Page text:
Active Comparator: L-citrulline
3-gr/day of L-citrulline effervescent powder mix
Dietary Supplement: L-citrulline
Patients will take 3-gr of L-citrulline/day for 7 days
Other Name: L-citrulline 3 gr efervescent powder
Placebo Comparator: Placebo
3 gr of Placebo/day matching L-citrulline effervescent powder
Dietary Supplement: L-citrulline
Patients will take 3-gr of L-citrulline/day for 7 days
Other Name: L-citrulline 3 gr efervescent powder

  Eligibility

Ages Eligible for Study:   18 Years to 75 Years
Genders Eligible for Study:   Both
Accepts Healthy Volunteers:   No
Criteria

Inclusion Criteria:

  • Male and female patients, 18-75 yrs old, from all racial/ethnic backgrounds
  • Diagnosis of asthma for >1 yr
  • BMI ≥ 30
  • Baseline pre-bronchodilator FEV1 between 60 and 90% predicted with a 12% or greater bronchodilator response to 4 puffs of albuterol
  • Smoking history <20 pack years and no smoking in the last year
  • Able to identify age of asthma onset

Exclusion Criteria:

  • Respiratory tract infection within the last 4 weeks;
  • Oral CS burst within the last 4 weeks or regular systemic CS use
  • Hospitalization within the last 3 months
  • ER visit within the 4 weeks
  • Significant or uncontrolled concomitant medical illness including (but not limited to) heart disease, cancer, diabetes
  • Current smoking or within the previous 12 months
  • Current use of statins for the past 30 days (Statins lower ADMA levels)
  • Pregnancy
  • Intolerance or allergy to L-arginine or L-citrulline
  • Phosphodiesterase inhibitors
  • Taking oral nitrates
  Contacts and Locations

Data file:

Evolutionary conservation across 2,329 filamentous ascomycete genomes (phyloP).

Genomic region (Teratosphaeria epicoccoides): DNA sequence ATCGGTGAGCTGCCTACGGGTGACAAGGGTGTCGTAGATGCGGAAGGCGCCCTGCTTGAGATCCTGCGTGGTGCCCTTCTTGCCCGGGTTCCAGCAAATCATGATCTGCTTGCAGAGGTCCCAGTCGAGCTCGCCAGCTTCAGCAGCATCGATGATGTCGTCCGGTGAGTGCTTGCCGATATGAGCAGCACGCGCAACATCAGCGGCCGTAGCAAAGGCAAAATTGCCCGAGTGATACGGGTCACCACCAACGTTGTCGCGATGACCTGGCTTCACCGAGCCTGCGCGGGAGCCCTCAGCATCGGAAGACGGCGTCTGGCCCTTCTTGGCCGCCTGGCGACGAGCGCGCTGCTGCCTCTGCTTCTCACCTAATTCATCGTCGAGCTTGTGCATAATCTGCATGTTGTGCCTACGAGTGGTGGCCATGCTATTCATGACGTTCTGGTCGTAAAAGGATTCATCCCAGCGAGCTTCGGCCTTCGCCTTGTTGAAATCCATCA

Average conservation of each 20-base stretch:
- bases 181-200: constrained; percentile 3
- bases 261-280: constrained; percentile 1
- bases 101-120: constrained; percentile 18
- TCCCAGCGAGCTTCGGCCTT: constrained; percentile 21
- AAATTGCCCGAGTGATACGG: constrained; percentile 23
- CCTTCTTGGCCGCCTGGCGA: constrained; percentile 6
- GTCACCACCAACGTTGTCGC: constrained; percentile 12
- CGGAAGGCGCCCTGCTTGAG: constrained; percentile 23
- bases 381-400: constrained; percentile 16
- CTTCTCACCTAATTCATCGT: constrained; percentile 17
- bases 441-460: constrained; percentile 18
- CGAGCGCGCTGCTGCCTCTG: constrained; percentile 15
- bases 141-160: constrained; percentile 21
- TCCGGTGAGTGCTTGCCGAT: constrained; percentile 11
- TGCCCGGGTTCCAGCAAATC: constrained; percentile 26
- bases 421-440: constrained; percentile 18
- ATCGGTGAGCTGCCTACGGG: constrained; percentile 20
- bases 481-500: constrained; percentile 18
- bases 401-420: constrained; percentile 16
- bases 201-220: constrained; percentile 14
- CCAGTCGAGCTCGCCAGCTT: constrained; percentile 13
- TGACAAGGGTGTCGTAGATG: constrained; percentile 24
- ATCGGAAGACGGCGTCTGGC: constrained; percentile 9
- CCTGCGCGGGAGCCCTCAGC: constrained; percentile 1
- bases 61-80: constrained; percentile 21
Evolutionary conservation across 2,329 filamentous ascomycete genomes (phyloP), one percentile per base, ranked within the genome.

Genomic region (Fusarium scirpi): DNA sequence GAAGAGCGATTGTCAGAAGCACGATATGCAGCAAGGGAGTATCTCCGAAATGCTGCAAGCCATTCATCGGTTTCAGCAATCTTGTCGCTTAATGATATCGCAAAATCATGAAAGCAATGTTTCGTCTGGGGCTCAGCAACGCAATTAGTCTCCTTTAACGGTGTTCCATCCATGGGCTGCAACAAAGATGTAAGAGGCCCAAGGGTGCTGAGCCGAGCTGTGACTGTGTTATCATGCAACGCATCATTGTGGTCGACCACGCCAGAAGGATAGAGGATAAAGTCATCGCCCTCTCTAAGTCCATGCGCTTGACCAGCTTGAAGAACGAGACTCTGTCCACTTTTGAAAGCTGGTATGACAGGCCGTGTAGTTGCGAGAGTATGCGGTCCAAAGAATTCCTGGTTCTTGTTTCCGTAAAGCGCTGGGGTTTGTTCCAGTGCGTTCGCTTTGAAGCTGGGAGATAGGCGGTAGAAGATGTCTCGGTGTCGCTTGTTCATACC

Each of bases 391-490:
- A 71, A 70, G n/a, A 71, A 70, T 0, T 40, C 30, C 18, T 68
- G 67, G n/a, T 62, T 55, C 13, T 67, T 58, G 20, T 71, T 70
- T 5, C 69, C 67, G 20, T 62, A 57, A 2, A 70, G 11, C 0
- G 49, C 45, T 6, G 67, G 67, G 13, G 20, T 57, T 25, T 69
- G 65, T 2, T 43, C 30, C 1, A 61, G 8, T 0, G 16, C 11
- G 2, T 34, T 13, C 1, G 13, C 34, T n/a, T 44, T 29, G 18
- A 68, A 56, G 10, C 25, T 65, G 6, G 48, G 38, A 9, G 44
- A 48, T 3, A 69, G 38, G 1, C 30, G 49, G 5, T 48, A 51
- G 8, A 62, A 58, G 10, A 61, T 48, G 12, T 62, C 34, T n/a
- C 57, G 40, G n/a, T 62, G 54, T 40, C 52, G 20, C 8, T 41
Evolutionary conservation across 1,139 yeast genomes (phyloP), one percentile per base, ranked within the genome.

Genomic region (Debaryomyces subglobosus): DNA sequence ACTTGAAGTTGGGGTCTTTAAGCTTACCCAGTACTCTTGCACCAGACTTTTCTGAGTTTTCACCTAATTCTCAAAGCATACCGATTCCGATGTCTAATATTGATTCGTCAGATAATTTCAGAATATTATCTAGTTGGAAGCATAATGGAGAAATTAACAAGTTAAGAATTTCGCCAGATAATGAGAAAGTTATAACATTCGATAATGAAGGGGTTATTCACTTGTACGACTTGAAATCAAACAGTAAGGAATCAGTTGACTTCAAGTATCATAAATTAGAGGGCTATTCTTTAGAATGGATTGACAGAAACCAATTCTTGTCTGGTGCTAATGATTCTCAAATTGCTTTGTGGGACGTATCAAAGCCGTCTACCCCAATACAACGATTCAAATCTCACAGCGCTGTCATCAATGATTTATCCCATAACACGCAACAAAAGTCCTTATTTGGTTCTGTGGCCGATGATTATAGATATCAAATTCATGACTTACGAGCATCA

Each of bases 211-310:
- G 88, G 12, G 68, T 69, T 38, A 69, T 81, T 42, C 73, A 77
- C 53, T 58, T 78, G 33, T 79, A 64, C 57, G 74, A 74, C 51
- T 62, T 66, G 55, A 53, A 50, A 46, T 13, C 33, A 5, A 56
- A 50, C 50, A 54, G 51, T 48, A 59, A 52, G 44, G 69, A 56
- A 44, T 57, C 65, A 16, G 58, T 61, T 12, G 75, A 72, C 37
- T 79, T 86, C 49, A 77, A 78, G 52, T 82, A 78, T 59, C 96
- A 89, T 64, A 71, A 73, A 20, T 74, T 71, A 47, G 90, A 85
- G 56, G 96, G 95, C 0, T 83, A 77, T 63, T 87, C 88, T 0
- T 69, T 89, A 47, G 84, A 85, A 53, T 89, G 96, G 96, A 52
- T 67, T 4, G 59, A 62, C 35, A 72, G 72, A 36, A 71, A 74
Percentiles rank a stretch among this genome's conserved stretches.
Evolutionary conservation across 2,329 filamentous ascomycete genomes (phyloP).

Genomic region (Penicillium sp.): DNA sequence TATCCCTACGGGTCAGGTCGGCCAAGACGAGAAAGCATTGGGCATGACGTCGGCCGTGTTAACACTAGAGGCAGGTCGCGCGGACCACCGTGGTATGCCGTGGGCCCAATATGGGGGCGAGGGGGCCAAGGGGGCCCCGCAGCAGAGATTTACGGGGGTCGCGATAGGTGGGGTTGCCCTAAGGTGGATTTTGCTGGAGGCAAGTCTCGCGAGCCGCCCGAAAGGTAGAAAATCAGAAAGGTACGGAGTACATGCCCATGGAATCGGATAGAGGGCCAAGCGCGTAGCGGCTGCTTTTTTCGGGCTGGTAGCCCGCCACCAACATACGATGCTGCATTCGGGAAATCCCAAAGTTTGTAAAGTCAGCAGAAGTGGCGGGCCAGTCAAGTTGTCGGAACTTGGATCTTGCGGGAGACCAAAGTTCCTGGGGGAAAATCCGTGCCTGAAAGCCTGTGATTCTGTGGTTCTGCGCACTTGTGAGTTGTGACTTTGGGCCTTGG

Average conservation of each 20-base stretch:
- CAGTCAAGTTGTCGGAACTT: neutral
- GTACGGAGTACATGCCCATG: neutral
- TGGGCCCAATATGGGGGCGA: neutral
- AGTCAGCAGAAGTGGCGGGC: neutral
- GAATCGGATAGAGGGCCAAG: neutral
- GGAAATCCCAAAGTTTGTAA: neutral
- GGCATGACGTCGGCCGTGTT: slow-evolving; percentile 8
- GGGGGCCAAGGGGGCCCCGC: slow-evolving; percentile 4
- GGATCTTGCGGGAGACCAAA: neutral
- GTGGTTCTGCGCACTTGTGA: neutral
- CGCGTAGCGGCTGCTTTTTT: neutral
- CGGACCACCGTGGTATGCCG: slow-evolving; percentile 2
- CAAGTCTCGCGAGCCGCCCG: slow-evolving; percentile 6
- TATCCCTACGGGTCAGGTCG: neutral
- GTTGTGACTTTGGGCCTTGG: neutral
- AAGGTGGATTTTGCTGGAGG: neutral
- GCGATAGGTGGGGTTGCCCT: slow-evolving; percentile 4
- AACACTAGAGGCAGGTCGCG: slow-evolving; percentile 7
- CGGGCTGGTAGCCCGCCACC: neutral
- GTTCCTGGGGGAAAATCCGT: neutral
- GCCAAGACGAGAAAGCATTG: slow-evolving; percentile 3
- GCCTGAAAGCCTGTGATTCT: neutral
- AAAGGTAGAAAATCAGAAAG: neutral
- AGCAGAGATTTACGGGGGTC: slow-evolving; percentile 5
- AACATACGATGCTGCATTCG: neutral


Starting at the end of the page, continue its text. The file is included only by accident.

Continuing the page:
Please refer to this study by its ClinicalTrials.gov identifier: NCT01715844

Contacts
Contact: Fernando Holguin, MD MPH 412-692-2817 holguinf@upmc.edu
Contact: Sabrina I Malik, MPH 412-864-2915 maliks2@upmc.edu

Locations
United States, Pennsylvania
Asthma Institute, University of Pittsburgh Not yet recruiting
Pittsburgh, Pennsylvania, United States, 15213
Contact: Sabrina I Malik, MPH    412-864-2915      
Contact: Amanda Pietras, BS    412-864-2219      
Sponsors and Collaborators
University of Pittsburgh
Investigators
Principal Investigator: Fernando Holguin, MD MPH University of Pittsburgh
  More Information

No publications provided

Responsible Party: Fernando Holguin, Assistant Professor of Medicine, University of Pittsburgh
ClinicalTrials.gov Identifier: NCT01715844     History of Changes
Other Study ID Numbers: L-citrulline Asthma
Study First Received: October 16, 2012
Last Updated: October 26, 2012
Health Authority: United States: Internal University of Pittsburgh DSMB

Keywords provided by University of Pittsburgh:
L-citrulline
ADMA
Asthma
Obesity

Additional relevant MeSH terms:
Asthma
Overweight
Bronchial Diseases
Respiratory Tract Diseases
Lung Diseases, Obstructive
Lung Diseases
Respiratory Hypersensitivity
Hypersensitivity, Immediate
Hypersensitivity
Immune System Diseases
Body Weight
Signs and Symptoms

ClinicalTrials.gov processed this record on April 22, 2014